Cover Image

Larger ImageView Larger

Hollywood in the Neighborhood

Historical Case Studies of Local Moviegoing

Kathryn H. Fuller-Seeley (Editor)

Available worldwide
READ AN EXCERPT

Paperback, 290 pages
ISBN: 9780520249738
March 2008
$34.95, £24.95
Other Formats Available:
Hollywood in the Neighborhood presents a vivid new picture of how movies entered the American heartland—the thousands of smaller cities, towns, and villages far from the East and West Coast film centers. Using a broad range of research sources, essays from scholars including Richard Abel, Robert Allen, Kathryn Fuller-Seeley, Terry Lindvall, and Greg Waller examine in detail the social and cultural changes this new form of entertainment brought to towns from Gastonia, North Carolina to Placerville, California, and from Norfolk, Virginia to rural Ontario and beyond. Emphasizing the roles of local exhibitors, neighborhood audiences, regional cultures, and the growing national mass media, their essays chart how motion pictures so quickly and successfully moved into old opera houses and glittering new picture palaces on Main Streets across America.
PART I: INTRODUCTION-SETTING THE CONTEXTS
1. Introduction: Researching and Writing the History of Local Moviegoing
Kathryn H. Fuller-Seeley and George Potamianos
2. Decentering Historical Audience Studies: A Modest Proposal
Robert C. Allen

PART II: ORIGINS-CASE STUDIES
3. The Itinerant Movie Show and the Development of the Film Industry
Calvin Pryluck
4. Early Film Exhibition in Wilmington, North Carolina
Anne Morey
5. Building Movie Audiences in Placerville, California, 1908-1915
George Potamianos
6. Cinema Virtue, Cinema Vice: Race, Religion, and Film Exhibition in Norfolk, Virginia, 1908-1922
Terry Lindvall

PART III: INTEGRATION AND VARIATIONS-CASE STUDIES
7. The Movies in a “Not So Visible Place”: Des Moines, Iowa, 1911-1914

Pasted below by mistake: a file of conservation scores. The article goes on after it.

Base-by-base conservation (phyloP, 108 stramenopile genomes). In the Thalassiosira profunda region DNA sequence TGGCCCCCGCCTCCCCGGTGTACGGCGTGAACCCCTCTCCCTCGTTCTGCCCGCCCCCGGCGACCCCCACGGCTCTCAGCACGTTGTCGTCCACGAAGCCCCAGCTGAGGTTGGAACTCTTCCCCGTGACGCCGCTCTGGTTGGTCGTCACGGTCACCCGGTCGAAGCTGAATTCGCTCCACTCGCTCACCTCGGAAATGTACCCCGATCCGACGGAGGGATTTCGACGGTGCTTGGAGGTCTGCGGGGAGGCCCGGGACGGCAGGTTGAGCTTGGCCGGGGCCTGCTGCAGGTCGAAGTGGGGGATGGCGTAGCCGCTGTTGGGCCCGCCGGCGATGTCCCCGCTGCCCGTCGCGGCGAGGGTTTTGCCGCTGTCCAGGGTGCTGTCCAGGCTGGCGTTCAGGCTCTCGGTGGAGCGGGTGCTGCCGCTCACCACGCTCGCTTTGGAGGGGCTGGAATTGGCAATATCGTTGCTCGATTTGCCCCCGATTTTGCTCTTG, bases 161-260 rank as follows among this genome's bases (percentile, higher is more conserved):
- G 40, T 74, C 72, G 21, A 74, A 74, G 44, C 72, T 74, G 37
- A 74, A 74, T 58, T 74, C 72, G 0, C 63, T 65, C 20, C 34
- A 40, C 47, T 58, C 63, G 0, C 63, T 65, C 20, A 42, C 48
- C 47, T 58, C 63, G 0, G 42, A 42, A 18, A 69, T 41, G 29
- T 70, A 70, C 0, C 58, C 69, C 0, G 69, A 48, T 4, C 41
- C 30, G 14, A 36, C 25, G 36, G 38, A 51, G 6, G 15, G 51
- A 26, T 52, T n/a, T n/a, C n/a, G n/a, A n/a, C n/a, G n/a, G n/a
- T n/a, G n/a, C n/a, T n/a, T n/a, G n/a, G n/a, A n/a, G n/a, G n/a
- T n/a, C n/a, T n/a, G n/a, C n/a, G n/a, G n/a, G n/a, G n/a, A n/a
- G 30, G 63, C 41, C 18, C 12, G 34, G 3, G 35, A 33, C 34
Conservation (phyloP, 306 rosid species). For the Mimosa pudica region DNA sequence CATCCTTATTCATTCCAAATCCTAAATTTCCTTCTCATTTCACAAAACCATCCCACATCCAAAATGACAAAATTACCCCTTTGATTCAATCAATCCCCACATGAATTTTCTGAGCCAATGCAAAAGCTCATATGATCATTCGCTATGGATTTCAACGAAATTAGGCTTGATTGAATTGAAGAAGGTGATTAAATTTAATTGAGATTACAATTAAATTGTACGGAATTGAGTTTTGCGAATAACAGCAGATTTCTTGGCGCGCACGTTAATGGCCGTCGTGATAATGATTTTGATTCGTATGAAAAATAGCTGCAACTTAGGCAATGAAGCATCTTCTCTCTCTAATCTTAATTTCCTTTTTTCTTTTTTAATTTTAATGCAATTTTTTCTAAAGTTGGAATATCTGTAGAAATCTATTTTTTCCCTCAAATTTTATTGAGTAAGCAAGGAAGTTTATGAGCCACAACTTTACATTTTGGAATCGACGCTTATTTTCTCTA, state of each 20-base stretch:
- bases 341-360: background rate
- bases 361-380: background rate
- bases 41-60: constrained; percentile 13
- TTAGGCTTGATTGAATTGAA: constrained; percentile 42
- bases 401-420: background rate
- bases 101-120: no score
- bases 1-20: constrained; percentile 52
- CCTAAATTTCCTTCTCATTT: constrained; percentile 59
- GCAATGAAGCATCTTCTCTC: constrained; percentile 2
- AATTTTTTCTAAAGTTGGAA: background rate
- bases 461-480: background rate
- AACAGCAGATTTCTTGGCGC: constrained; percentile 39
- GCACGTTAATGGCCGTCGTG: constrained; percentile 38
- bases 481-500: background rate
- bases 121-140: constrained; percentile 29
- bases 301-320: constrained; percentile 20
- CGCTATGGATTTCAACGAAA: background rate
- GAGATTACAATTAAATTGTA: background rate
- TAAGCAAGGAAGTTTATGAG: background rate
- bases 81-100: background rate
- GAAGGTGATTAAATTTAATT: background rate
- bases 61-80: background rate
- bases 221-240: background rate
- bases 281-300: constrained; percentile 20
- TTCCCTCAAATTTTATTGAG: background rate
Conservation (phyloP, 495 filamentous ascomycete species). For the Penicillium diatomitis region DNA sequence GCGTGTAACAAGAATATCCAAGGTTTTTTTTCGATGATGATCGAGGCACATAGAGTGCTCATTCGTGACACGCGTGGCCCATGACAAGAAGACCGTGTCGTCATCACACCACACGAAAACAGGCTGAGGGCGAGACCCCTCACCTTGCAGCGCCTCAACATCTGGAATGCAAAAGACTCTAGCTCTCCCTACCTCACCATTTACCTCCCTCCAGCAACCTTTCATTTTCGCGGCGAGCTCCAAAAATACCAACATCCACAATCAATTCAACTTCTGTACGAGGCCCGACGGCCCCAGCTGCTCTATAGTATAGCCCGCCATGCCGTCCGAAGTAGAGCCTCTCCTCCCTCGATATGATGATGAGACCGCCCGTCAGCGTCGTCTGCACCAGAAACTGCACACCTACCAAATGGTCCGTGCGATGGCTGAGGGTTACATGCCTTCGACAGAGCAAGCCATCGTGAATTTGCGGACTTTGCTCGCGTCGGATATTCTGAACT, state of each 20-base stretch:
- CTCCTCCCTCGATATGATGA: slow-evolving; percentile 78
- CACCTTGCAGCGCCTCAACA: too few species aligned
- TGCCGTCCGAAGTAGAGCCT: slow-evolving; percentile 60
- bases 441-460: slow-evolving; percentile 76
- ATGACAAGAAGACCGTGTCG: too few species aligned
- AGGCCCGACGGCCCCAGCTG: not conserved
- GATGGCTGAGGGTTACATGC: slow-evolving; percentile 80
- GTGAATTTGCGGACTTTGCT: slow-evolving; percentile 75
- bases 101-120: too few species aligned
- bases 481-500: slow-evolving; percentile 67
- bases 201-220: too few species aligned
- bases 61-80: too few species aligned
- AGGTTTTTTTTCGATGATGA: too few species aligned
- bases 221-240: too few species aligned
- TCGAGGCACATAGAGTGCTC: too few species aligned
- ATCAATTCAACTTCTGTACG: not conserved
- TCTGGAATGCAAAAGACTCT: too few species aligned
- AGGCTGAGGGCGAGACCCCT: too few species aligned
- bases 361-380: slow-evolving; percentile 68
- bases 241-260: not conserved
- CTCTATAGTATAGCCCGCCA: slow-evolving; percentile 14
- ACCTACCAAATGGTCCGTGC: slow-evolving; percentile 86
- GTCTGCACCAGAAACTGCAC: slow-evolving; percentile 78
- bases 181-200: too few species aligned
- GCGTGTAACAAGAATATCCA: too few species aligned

Richard Abel
8. Digging the Finest Potatoes from Their Acre: Government Film Exhibition in Rural Ontario, 1917-1934
Charles Tepperman
9. At the Movies in the “Biggest Little City in Wisconsin”
Leslie Midkiff DeBauche

PART IV: MATURITY AND CRISIS IN THE 1930S-CASE STUDIES
10. Imagining and Promoting the Small-Town Theater
Gregory A. Waller
11. “What the Picture Did for Me”: Small-Town Exhibitors' Strategies for Surviving the Great Depression
Kathryn H. Fuller-Seeley
12. “Something for Nothing”: Bank Night and the Refashioning of the American Dream
Paige Reynolds

PART V: LOOKING BACKWARD, LOOKING FORWARD
13. Bad Sound and Sticky Floors: An Ethnographic Look at the Symbolic Value of Historic Small-Town Movie Theaters
Kevin Corbett
14. Conclusion: When Theory Hits the Road
Ronald G. Walters

Contributors
Selected Bibliography
Index
Kathryn Fuller-Seeley is Associate Professor and Associate Chair in the Communication Department at Georgia State University. She is author of At the Picture Show: Small Town Audiences and the Creation of Movie Fan Culture among other books.
“Virtually every essay is empirical, detailed, and fully documented. . . . This volume is a rarity--fully, sometimes stolidly, fact based: film theory with its feet planted firmly on the ground.”—Choice
“The research methods employed are as diverse as the subject areas. . . . This is a valuable contribution to current debates, both about film exhibition itself and about how and why the ‘new’ film history contributes to the larger picture of film history as a whole.”—Screening The Past
“By contributing to a history of American cinema that is not centrally about films, this excellent collection challenges both the dominant paradigm of film historiography and the national social histories that have yet to take entertainment seriously.”—Richard Maltby Journal Of American History

Join UC Press


Members receive 20-40% discounts on book purchases. Find out more